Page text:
Artist concept of the ETL. Credit: Swinburne Astronomy Productions/ESO

The European Extremely Large Telescope (E-ELT) is currently being built in Chile and will be the world’s largest optical telescope when completed. But to make the world’s largest even better, an infrared filter is now being developed in Hanover, Germany.

This filter enables the telescope to view the sky much clearer and is scheduled for to be installed at the end of this year at the ETL site, on top of Cerro Armazones in the Atacama Desert in Chile.

Compared to space-based telescopes, Earth-based inevitably suffer from interference signals in the atmosphere. In order to filter out this static, the scientists at the LZH are developing this special coating for the optical components. It filters out interference “noise” from molecules in the atmosphere, blocking interfering signals and transmits the signals from space into a narrow band.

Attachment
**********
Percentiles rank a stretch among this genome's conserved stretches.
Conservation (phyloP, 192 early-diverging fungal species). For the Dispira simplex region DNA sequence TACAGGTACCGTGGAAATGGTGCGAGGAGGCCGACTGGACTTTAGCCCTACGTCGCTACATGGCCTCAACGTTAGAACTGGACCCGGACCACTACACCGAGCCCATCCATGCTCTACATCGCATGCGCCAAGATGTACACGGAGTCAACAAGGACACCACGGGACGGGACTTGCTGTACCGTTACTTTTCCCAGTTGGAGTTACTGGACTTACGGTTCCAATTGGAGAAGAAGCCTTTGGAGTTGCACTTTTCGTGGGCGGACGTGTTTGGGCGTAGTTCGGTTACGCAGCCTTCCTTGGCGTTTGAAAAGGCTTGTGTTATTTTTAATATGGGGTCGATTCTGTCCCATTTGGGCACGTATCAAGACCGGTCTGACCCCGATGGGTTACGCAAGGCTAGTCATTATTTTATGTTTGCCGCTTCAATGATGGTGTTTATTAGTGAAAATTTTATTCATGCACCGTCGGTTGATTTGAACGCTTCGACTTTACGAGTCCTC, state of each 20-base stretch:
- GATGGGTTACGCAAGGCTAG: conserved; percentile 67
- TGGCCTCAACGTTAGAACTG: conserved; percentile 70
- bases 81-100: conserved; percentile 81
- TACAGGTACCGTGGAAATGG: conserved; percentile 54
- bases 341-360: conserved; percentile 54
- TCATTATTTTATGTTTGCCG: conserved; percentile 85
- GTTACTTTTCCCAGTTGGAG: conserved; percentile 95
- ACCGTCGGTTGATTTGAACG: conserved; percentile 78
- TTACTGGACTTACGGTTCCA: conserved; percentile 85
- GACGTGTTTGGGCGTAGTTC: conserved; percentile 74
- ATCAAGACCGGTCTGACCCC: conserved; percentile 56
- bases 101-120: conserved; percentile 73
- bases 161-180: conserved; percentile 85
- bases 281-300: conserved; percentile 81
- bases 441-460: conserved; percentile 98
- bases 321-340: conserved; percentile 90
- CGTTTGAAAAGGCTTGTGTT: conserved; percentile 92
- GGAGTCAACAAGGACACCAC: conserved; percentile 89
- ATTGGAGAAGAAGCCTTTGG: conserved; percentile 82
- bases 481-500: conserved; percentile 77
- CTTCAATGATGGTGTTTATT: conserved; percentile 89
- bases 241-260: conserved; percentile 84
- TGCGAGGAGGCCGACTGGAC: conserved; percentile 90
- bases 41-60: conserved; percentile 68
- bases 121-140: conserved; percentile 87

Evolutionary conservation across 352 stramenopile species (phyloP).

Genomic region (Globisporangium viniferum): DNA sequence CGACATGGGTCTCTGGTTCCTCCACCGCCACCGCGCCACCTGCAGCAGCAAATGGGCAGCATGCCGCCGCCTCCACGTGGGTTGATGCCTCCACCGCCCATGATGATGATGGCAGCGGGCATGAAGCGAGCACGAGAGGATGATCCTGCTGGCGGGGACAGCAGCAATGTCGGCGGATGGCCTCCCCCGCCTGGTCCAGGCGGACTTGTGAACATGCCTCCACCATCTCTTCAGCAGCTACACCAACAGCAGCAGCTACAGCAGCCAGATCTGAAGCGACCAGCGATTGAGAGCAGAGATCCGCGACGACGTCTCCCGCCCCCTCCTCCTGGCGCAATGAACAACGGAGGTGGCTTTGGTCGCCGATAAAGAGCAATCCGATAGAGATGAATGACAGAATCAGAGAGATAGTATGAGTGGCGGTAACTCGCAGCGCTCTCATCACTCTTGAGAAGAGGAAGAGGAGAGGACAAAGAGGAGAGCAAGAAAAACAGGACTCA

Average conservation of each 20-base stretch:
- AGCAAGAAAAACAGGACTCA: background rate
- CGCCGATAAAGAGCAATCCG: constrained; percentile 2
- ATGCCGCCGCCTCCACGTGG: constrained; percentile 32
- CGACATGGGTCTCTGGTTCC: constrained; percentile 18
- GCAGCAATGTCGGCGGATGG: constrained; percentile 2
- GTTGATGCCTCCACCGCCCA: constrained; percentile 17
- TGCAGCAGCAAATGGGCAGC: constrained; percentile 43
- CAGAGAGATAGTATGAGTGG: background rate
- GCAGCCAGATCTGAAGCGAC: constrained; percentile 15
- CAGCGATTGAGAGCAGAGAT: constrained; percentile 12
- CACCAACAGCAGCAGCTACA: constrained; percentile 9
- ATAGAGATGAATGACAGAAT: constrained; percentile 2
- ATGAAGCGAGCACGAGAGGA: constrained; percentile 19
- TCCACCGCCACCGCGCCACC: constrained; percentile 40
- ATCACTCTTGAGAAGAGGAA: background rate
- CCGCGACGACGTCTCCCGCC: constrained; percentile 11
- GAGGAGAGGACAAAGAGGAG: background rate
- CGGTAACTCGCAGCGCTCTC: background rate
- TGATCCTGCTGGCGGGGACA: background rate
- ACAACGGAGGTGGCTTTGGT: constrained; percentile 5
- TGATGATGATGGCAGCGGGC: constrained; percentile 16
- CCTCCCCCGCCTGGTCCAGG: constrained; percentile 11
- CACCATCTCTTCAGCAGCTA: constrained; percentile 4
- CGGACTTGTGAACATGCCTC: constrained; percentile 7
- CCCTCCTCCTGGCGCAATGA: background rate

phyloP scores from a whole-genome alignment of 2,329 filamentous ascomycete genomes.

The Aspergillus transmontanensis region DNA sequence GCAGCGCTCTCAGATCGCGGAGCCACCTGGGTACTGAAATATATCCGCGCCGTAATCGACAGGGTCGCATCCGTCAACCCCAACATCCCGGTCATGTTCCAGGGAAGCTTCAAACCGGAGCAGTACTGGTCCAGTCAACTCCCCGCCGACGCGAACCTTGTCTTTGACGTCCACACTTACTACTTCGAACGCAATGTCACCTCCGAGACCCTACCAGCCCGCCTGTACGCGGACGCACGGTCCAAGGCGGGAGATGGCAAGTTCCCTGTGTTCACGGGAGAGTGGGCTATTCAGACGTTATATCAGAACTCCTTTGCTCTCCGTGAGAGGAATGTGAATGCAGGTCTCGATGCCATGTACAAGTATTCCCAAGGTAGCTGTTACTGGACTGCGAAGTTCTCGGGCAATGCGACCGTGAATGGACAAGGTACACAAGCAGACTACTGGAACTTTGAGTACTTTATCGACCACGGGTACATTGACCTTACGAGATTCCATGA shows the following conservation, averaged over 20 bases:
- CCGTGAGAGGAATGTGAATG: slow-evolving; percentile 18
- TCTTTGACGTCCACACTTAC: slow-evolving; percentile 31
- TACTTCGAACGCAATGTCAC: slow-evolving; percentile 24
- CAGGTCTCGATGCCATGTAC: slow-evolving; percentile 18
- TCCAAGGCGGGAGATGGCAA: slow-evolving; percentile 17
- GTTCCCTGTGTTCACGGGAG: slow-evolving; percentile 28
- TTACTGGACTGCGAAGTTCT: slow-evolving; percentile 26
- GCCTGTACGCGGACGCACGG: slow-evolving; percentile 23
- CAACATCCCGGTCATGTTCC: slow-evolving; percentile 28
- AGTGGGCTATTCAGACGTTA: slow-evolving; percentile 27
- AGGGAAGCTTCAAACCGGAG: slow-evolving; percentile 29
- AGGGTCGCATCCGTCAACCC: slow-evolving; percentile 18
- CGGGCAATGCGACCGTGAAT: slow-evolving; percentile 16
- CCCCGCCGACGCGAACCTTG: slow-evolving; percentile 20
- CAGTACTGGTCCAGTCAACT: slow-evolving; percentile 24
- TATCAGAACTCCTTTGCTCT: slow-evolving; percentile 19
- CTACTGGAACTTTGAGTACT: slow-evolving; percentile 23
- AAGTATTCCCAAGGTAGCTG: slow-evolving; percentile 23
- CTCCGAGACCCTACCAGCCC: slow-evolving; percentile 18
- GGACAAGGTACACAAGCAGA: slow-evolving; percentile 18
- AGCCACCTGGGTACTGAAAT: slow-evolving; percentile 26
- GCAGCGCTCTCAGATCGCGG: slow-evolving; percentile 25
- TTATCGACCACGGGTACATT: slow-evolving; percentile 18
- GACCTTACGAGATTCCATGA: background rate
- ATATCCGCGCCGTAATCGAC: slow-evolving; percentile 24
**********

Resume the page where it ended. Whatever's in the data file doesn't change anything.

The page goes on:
The telescope will have a mirror with a diameter of 39,3 meters and an effective area covering 978 square meters. It is built by using 1,000 hexagonal segments of 1,4 meters each and will gather 15 times more light than the largest optical telescopes presently operating.

The E-ELT will search for extrasolar planets (exoplanets). Including not only Earth-like planets through indirect measurements of wobbling motion stars, but also direct imaging of larger planets and possibly even the characterization of their atmospheres.

The telescope instruments will also be able to probe the earliest stages of the formation of planetary systems and detect water and organic molecules in protoplanetary discs around stars in the making. Lastly, the astronomers aim to make direct measurements of the acceleration of the Universe’s expansion.

The plan is for the E-ELT to be completed and ready for operation in 2022.

The European Extremely Large Telescope
Clear view for the Extremely Large Telescope – LZH develops IR narrowband filter